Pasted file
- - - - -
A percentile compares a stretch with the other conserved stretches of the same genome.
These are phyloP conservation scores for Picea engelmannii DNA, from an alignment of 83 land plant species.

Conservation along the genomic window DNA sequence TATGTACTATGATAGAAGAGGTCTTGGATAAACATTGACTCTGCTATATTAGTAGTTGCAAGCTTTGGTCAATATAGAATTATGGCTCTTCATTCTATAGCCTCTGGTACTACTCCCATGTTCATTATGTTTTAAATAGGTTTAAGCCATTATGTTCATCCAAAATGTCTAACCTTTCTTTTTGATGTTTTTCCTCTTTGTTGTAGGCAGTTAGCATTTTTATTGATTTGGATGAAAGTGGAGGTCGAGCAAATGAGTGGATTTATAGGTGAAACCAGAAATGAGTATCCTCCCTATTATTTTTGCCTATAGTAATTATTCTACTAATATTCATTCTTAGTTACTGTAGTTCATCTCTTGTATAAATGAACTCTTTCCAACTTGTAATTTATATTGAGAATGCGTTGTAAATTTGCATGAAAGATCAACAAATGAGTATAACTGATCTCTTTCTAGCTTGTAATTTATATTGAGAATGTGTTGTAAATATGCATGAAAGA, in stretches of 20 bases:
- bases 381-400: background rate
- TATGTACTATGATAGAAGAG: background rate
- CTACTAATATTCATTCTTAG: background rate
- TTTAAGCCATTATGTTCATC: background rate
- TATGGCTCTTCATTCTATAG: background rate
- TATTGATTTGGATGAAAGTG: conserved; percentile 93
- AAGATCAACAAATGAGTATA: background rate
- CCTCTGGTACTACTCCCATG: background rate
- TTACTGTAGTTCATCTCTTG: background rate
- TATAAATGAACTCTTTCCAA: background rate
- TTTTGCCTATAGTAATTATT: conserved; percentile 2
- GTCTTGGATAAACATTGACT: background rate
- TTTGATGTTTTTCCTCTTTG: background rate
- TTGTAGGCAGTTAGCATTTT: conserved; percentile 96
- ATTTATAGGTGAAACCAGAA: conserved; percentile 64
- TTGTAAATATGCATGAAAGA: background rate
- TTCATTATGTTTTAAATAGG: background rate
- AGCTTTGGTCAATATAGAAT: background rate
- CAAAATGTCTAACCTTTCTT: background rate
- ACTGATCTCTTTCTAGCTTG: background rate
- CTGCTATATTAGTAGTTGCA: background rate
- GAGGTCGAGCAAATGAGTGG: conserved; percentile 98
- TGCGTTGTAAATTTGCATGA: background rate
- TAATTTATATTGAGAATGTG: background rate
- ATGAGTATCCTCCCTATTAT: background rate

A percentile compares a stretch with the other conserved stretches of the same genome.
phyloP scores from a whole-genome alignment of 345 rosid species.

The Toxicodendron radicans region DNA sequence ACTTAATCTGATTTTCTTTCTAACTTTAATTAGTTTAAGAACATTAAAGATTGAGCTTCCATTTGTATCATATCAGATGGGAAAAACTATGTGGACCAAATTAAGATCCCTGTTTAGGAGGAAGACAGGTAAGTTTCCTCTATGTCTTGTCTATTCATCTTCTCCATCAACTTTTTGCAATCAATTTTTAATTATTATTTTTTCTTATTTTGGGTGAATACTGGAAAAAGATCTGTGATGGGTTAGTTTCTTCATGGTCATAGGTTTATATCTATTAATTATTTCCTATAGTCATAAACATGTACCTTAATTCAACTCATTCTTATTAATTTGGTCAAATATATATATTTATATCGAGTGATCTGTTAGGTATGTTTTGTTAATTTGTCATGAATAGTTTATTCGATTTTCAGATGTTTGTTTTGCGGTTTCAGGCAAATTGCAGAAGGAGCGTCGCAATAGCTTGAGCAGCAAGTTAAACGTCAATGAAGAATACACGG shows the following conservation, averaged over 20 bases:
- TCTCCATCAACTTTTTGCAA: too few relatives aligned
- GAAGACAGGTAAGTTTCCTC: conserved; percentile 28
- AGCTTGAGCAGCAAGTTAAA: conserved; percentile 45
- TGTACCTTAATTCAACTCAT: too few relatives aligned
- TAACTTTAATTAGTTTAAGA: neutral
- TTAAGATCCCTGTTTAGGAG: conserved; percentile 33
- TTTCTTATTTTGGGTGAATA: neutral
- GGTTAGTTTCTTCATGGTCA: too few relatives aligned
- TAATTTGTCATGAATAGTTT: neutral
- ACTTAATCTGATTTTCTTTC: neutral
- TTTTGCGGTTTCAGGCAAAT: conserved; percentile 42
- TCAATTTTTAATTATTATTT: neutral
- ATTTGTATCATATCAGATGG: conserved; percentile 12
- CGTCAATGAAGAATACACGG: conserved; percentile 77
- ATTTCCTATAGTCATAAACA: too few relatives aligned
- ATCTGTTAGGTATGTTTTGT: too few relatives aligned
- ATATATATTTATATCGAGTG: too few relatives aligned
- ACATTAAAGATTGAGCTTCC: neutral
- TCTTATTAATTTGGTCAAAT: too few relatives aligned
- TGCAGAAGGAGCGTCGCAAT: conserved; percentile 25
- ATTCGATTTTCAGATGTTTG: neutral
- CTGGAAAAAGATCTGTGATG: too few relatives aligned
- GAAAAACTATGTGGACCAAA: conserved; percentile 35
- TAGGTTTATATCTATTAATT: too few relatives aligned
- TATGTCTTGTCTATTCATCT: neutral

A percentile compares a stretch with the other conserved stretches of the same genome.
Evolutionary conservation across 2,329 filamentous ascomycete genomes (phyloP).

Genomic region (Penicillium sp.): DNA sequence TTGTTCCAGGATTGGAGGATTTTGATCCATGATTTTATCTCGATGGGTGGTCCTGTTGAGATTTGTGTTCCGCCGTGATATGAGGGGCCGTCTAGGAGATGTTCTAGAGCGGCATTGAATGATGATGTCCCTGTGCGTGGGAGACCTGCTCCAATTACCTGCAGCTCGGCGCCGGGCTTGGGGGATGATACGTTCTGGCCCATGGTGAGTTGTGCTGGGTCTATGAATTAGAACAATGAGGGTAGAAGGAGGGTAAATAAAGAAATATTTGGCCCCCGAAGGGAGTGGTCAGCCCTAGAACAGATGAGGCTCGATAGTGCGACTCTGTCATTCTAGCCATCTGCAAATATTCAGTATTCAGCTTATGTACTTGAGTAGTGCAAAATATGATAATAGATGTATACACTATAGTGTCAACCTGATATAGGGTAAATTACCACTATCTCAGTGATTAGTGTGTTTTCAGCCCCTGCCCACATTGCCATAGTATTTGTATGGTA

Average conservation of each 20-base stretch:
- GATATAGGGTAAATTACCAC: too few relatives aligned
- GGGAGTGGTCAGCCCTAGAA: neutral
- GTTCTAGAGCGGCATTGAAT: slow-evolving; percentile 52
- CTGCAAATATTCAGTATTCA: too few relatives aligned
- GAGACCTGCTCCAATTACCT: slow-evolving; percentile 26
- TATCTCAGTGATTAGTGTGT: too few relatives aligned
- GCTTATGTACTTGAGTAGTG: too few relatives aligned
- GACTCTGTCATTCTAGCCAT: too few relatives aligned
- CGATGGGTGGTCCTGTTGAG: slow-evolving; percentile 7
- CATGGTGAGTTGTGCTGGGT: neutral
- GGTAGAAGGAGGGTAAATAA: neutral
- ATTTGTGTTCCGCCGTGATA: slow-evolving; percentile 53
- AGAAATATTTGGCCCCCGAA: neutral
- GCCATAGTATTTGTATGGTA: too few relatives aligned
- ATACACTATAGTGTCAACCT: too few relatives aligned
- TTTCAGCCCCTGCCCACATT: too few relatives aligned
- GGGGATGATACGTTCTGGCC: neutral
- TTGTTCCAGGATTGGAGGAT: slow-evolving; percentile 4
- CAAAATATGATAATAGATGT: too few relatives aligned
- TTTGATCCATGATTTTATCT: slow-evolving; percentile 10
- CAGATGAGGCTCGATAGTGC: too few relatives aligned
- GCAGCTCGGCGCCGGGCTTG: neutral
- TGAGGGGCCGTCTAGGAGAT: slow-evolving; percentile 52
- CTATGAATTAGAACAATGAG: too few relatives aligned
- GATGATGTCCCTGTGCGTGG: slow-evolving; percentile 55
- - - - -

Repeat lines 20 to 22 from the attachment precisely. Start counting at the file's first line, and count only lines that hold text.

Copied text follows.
- TTCATTATGTTTTAAATAGG: background rate
- AGCTTTGGTCAATATAGAAT: background rate
- CAAAATGTCTAACCTTTCTT: background rate